Seven hundred years after Isaiah God would answer those questions and fulfill the prophecies of Isaiah.

In our gospel reading today we’re told that after Jesus heard that John the Baptist had been put in prison, he returned to Galilee. John the Baptist’s ministry was coming to an end. Jesus’ ministry was just beginning. He left Nazareth where he had grown up and centered his ministry in the town of Capernaum which, Matthew tells us, “was by the lake in the area of Zebulun and Naphtali.” Jesus started his ministry here, Matthew says, “to fulfill what was said through the prophet Isaiah: ‘Land of Zebulun and land of Naphtali, the way to the sea, along the Jordan, Galilee of the Gentiles – the people living in darkness have seen a great light; on those living the land of the shadow of death a light has dawned.’” And from that time on Jesus picked up where John the Baptist had left off and preached, “Repent, for the kingdom of heaven is near.”

Jesus brought joy and hope and forgiveness in the place of gloom for the people of Galilee. It wasn’t easy living in Galilee. Galilee was ruled by the Romans. It was a mostly rural, not so prosperous area. The people of Jerusalem and Judea often looked down on people from Galilee. But Jesus honored Galilee by beginning his ministry there. Some of the most memorable accounts from Jesus’ ministry come from his Galilean ministry – the Sermon on the Mount, the calling of fisherman to be his disciples, the wedding at Cana, raising Jairus’ daughter from the dead, stilling the storm on the Sea of Galilee, the healing of the paralyzed man carried on a mat by four of his friends. There were so many people who had come to hear Jesus in the house where he was preaching that his friends tore up a hole in the roof to lower their paralyzed friend down before Jesus.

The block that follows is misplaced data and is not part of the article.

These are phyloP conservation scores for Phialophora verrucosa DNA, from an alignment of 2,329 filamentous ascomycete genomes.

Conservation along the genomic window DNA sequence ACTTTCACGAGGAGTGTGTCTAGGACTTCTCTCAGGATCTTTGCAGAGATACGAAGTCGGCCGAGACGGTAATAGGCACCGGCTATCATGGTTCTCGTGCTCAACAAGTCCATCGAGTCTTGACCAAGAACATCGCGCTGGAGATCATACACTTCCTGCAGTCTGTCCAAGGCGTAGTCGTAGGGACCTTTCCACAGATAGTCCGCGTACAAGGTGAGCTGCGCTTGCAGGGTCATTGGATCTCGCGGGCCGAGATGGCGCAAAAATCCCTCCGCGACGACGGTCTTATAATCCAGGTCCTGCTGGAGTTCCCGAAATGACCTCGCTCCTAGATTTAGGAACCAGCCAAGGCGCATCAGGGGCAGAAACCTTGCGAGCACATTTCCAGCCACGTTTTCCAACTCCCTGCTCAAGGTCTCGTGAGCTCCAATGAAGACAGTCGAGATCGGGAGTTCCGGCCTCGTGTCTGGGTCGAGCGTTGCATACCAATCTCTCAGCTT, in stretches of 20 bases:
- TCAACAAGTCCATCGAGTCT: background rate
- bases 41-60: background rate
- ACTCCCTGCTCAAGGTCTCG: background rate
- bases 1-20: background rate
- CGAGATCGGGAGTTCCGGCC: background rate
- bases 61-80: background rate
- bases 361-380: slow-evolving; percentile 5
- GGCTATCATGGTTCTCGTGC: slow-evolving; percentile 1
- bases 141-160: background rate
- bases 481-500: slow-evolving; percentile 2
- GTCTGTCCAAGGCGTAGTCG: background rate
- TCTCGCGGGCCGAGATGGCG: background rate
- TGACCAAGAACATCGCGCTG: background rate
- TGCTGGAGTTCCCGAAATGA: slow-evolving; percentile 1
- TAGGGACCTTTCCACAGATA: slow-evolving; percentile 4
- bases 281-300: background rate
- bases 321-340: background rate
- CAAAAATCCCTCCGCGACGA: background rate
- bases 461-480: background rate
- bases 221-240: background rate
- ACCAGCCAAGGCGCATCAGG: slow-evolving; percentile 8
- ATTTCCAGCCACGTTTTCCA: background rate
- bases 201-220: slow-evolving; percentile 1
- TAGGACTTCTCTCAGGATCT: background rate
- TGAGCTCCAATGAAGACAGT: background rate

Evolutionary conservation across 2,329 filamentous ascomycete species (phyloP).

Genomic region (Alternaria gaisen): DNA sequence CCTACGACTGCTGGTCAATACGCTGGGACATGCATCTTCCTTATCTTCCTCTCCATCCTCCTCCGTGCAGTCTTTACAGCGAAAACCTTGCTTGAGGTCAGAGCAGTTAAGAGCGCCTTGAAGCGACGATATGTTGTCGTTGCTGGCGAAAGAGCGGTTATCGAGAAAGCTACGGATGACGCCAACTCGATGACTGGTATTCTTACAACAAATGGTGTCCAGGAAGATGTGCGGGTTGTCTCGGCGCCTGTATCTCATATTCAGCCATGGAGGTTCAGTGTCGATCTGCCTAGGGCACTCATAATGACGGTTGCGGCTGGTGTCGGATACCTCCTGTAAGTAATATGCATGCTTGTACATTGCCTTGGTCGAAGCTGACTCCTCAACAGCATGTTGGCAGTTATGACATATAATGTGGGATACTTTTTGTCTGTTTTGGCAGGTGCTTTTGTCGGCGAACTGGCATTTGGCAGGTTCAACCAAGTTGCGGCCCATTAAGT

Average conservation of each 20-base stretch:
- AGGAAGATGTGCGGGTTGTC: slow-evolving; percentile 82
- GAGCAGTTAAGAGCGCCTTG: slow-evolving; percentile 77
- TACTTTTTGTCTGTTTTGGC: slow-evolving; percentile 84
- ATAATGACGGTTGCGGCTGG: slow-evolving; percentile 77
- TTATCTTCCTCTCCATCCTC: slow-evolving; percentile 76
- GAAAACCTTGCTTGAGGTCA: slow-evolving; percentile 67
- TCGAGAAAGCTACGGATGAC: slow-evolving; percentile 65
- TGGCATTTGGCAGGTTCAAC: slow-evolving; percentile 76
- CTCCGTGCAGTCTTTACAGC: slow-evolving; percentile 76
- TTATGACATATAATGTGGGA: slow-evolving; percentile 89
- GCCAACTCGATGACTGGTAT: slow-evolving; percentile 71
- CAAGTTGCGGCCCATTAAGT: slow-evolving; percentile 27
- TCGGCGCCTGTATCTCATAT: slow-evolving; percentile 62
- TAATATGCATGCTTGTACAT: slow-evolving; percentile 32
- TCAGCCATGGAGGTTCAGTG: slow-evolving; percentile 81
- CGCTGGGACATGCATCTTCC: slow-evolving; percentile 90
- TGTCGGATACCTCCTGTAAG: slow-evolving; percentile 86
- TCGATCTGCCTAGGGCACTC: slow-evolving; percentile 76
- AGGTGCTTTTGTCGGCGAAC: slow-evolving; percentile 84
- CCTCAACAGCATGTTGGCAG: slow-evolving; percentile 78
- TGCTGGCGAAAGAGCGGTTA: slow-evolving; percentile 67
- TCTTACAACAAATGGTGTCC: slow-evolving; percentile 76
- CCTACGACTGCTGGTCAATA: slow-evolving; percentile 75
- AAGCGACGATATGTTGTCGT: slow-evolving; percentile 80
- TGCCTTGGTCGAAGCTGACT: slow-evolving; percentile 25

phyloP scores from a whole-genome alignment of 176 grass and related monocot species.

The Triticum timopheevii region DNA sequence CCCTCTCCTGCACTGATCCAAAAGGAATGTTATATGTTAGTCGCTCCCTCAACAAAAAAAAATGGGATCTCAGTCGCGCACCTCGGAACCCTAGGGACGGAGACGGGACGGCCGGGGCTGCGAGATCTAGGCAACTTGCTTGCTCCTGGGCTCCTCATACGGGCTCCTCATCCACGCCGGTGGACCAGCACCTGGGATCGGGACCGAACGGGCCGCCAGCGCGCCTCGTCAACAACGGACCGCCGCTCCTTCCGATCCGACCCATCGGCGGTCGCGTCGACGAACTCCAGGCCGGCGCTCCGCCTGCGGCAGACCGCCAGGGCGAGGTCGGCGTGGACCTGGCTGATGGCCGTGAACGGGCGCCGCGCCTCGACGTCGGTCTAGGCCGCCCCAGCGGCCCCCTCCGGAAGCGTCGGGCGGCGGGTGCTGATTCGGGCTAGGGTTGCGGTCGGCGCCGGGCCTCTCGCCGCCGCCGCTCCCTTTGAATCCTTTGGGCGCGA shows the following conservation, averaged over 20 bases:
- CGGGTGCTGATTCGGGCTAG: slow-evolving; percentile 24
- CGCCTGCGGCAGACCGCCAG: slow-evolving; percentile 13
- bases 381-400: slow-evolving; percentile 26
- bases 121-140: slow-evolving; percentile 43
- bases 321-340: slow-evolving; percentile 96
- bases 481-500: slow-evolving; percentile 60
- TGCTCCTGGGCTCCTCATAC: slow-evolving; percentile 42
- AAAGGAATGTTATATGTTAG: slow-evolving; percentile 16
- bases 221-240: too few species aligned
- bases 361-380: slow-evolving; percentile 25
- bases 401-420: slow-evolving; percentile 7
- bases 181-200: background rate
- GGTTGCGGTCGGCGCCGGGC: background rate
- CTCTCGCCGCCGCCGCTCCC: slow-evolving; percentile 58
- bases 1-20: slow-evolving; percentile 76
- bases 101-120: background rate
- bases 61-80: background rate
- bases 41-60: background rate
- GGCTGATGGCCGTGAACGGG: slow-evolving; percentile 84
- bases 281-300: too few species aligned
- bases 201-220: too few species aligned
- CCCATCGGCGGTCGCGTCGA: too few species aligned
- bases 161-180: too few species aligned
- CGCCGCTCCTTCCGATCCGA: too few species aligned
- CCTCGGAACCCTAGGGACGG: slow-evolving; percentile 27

Many of us remember these wonderful and vivid accounts from Jesus’ Galilean ministry from our Sunday school days. They’re powerful stories. They’re joyful lessons. They’re lessons that tell us that Jesus is the Son of God. Jesus is our Champion who can still the storm and heal the sick and even raise the dead. Jesus is the one who can bring hope and joy where there is only gloom. The people of Galilee who in history knew and experienced so much gloom, the people of Galilee in Jesus’ day who also knew a lot of gloom, were thrilled by Jesus’ preaching and power.

There will be no more gloom. “The people walking in darkness have seen a great light; on those living in the land of the shadow of death a light has dawned.” How wonderfully God fulfills his prophesies about his Son Jesus. How wonderfully he fulfills his promises even in our day. As long as we live in this world we are walking in darkness and living in the land of the shadow of death. But Jesus has honored us by coming to replace the gloom of sin and death with God’s mercy and forgiveness. One day he would travel from Galilee to Judea, to Jerusalem, where he would die on a cross to atone for our sins and the sins of the whole world.

In our adult Bible class today we begin a study of the gospel of Matthew that especially emphasizes Jesus’ Galilean ministry. Come and learn of Jesus. When you know Jesus there will be no more gloom. Amen.